Basketball film before: The Texas Collection receives athletics films in canisters of all shapes and sizes! Photo by Texas Collection staff.
This summer, The Texas Collection was fortunate to have four graduate students working with our staff and in our collections. As the summer comes to a close, we asked them to share a little about their projects and what they have learned. We’ll hear from two today, and two next week. This week’s post demonstrates the wide variety of materials we house at The Texas Collection, from the papers of Baptist theologians and missionaries to Baylor basketball film!
My name is Alyssa Gerhardt, and I am a fourth year history PhD student from Sutter, Illinois. I have been working at The Texas Collection for the summer, helping to process materials in the Baylor University Libraries Athletics Archive. [Alyssa’s work was funded by the Baylor University Libraries Athletics Archive endowment.] While it is common knowledge that Baylor University has gained a lot of national attention for its athletic teams in the past few years, it may come as a surprise to learn that The Texas Collection serves as the repository for materials documenting Baylor sports history. Although The Texas Collection holds a wide variety of Baylor sports material, my main job this summer was to process film from the men’s basketball team. Dating as far back as 1960, most of this film was in 16mm format and was in a range of conditions. It has been my job to identify all of these films, put them into archival-grade containers, and catalog them for future patrons’ use.
Basketball film after: Processing film meant putting them into uniform archival canisters and adding clearly-marked labels. Photo by Texas Collection staff.
Today, we take the process of watching movies or film for granted, but this project has helped me gain an appreciation for the development of both film and film technology over the last fifty years. Because I was working with film reels that had not been properly stored for many years, they were too delicate to simply put on a projector and watch. Instead, using a homemade film reel holder and a handheld microscope, I worked frame-by-frame to pick out players, uniforms, scores, or anything else that would help with identification. Then, using that information, I used sports reports from the Baylor Lariat, team photos from the Round-Up, or game statistics from an athletic department almanac. Needless to say, this could sometimes be very tedious work!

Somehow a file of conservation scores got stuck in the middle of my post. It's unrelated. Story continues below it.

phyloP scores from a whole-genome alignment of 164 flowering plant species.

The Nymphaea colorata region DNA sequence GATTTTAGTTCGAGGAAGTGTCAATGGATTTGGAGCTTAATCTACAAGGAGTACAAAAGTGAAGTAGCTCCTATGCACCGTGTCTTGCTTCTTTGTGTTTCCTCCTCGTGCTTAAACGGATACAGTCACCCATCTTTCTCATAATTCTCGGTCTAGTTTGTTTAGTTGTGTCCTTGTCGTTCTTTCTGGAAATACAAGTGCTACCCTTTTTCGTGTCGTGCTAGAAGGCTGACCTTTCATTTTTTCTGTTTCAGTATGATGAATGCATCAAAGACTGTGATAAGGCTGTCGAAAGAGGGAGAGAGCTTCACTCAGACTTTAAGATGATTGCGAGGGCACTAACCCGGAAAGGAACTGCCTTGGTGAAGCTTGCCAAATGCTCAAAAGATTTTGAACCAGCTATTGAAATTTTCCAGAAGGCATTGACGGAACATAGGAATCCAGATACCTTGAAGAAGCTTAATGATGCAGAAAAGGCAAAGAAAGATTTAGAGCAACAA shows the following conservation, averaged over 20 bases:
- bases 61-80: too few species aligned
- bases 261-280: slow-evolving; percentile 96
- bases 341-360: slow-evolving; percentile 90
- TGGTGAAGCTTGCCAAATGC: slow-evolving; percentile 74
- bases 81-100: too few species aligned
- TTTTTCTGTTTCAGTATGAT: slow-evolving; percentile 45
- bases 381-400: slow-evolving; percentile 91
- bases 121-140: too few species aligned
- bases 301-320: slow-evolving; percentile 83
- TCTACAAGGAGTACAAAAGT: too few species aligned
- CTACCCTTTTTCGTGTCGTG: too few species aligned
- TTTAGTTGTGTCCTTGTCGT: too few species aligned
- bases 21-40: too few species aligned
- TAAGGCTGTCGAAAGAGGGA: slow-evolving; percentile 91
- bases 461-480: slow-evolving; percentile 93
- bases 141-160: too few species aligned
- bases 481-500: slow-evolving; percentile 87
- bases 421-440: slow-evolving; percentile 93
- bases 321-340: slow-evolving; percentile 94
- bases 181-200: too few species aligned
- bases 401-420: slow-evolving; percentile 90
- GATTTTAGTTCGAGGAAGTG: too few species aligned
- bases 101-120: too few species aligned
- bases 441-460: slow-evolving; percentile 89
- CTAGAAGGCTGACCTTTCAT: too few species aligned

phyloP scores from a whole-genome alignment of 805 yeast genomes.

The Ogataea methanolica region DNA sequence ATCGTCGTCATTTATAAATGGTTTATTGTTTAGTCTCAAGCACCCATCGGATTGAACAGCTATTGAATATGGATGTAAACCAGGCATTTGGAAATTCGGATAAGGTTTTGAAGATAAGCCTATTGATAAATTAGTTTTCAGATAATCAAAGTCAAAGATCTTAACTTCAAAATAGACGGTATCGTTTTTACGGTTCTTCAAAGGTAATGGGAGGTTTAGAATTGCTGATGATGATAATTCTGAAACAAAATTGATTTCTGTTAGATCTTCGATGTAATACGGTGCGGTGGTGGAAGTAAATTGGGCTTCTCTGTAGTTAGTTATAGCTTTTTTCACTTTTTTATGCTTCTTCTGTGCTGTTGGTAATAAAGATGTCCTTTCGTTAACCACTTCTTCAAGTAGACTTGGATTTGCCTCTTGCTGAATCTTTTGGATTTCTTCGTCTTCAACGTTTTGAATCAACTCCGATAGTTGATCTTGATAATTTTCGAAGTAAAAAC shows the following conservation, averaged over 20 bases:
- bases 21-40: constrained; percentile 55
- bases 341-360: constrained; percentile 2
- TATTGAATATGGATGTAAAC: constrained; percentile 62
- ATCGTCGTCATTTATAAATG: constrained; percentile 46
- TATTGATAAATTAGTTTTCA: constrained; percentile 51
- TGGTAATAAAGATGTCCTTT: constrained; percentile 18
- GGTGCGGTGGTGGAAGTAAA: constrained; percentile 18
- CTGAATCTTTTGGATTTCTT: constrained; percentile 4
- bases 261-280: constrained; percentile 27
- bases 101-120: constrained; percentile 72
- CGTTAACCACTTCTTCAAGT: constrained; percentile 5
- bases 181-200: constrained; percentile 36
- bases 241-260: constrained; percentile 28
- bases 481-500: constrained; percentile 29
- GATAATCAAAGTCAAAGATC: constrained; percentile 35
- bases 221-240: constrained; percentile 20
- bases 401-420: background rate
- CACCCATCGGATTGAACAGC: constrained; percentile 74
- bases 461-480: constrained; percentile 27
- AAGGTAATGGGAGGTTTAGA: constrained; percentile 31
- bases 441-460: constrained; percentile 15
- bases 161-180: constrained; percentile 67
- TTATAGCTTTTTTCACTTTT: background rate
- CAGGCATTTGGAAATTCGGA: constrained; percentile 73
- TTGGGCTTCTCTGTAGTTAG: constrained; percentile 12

As an avid Baylor sports fan, however, I found the process fascinating. It was interesting to learn about key basketball players throughout the program’s history and feel connected to a long tradition of school pride. It was also intriguing to see how the sport of basketball has changed over the years, something I had not previously given much thought to.
Working at the Texas Collection has given me new appreciation for the range of materials that archives preserve and gave me a glimpse into the many fun and surprising sources we have for learning about the history of Baylor University.
William Mueller attended a number of the Baptist World Congresses in the mid-twentieth century, including this one in London in 1955. With fluency in more than five languages, he often served as one of the primary interpreters. William A. Mueller papers #3959, box 1, folder 3.
My name is Cody Strecker, and I am a doctoral student of early Christian theology in Baylor’s Religion Department. The most interesting, and most daunting, of my tasks this summer as the Baptist Collection intern has been preparing the William A. Mueller papers. This German-American’s life spanned the majority of the twentieth century. His work as a young interpreter in post-World War I French-occupied Rhineland, as a Brooklyn pastor of a bilingual German congregation, as a student of Reinhold Niebuhr at Union Theological Seminary, and as a professor of history, theology, and philosophy at half a dozen Baptist seminaries and American universities, brought him into contact with a great host of fascinating events and figures. He is, in short, a historian’s dream—not only because of his encounters and activities, but because he took notes on what he read and heard with what appears to have been an obsessive compulsion. And his hundreds of lovely, flowing letters reveal a gregarious man of great faith and good humor. If you desire a lucid summary of Kierkegaard’s thought or a list of the most brutal one-liners uttered by the inimitable Archie Bunker in 1976, look no further.
After disagreements between the president and faculty of Southern Baptist Theological Seminary resulted in the dismissal of 12 professors in 1958, a report was submitted to the American Association of Theological Schools. Mueller, who was on the faculty at the time and had written the history of the seminary, left little question of his feelings on the matter when he titled his copy of the report “South[ern] Seminary Debacle 1958.” William A. Mueller papers #3959, box 8, folder 9.